The glue contains a dollop of bacteria-and-mold inhibitor.
Do bacteriologists, physicians, and persons similarly knowledgeable concerning “germs” lick envelopes, whether from the post office or received in advertising mail? — R.N. Morgan, Hillcrest
So you’re suggesting not only are we guaranteed to lose that Publishers Clearinghouse thing, we’ll be so sick with the flu from licking the envelope, we won’t even care. Life just gets richer, doesn’t it? Well, I’m not sure how many bacteriologists wear latex gloves to open their mail, but I can say your birthday card from sweet old Mom is more infested than your phone bill.
True, glue on envelope flaps is a cozy medium for bacteria. The main ingredient is usually dextrin, a sugar not unlike Karo syrup, though envelope dextrin usually.comes from processed potatoes. Humectants control the absorption of moisture, and polyvinyl resins boofct the stick-on factor for some paper finishes. Scientists have cultured a bevy of microorganisms from mail on which the sender licked the flap glue. But unlicked, it’s quite pristine. The glue contains a dollop of bacteria-and-mold inhibitor (usually sodium benzoate), and it’s dried under hot lamps after it’s applied to the flap. Envelopes are untouched by germy humans during manufacture, and return envelopes in mass mailings are inserted by machine. Even the bacteria you slobber on with your tongue have a limited life span, judging from the science guys’ experiments. They also declare safe the glue on manhandled stamps.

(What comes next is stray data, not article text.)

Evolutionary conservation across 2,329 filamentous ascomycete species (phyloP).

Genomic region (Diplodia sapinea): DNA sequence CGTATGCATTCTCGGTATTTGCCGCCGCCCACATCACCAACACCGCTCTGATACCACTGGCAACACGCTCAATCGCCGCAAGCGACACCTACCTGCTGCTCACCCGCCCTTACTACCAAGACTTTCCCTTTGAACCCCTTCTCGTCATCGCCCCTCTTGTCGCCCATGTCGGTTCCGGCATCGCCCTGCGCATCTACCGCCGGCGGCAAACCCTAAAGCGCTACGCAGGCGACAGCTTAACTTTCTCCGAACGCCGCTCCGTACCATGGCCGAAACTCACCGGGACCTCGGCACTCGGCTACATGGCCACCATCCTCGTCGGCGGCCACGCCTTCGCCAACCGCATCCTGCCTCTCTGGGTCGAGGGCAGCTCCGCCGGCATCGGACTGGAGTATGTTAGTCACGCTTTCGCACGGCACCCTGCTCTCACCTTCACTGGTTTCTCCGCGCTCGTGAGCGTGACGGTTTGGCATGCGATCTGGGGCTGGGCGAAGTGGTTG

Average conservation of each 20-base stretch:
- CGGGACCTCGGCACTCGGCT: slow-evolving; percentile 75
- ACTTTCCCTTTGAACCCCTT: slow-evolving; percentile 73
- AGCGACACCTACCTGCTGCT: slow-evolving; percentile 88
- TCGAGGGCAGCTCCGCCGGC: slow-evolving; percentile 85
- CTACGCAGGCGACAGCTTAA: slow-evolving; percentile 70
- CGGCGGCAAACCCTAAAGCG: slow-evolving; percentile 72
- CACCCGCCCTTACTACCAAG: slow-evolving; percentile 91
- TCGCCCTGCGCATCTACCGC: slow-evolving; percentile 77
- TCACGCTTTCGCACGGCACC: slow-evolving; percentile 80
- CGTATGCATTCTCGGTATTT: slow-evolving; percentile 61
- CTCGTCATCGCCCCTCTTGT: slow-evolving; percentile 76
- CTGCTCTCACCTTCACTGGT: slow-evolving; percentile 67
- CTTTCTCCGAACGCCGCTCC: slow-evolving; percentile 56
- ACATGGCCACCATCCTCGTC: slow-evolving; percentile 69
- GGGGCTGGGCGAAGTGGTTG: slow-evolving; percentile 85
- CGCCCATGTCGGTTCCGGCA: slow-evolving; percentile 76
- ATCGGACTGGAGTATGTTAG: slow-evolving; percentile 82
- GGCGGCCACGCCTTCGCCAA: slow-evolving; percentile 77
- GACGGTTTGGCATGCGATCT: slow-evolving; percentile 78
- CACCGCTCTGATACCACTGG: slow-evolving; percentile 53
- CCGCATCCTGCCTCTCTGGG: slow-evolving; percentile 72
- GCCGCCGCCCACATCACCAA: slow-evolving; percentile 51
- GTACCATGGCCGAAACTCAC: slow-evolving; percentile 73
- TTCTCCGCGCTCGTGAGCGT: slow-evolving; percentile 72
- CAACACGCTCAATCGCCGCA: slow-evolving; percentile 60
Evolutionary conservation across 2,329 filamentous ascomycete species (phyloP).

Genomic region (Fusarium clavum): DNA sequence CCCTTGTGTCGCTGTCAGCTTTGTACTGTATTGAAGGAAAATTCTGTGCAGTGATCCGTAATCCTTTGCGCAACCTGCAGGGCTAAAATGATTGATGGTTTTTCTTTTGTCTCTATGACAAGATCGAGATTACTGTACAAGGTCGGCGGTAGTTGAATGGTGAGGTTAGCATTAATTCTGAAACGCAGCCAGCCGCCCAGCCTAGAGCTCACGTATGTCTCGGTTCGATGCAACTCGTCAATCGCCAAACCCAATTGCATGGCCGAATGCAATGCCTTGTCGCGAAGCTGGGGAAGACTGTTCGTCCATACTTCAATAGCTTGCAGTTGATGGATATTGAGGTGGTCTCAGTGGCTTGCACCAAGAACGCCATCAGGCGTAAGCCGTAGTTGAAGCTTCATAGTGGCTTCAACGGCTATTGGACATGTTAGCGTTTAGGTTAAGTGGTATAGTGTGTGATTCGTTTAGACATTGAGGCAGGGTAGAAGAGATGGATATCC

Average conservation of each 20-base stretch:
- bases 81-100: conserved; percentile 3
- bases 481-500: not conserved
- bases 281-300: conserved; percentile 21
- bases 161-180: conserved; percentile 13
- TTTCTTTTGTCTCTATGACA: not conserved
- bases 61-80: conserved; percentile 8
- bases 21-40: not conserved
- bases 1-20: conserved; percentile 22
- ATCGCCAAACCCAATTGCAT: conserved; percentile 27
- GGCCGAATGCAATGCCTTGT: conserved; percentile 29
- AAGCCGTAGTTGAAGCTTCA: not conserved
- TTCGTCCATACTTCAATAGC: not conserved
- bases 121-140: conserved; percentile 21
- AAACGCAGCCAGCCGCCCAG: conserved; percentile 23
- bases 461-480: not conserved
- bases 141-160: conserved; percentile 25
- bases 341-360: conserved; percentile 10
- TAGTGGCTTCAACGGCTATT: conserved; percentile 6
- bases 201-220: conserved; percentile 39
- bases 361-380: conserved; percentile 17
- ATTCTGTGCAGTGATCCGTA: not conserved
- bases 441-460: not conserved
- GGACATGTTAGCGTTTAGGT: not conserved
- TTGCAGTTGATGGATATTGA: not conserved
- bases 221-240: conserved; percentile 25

It’s pretty well known that you spread a fistful of germs when you touch someone, so if you don’t shake hands with your mailman, the whole mail experience is not a threat. Just don’t make a habit of relicking someone else’s envelope flaps. That’s your Matthew Alice good-health tip for the day.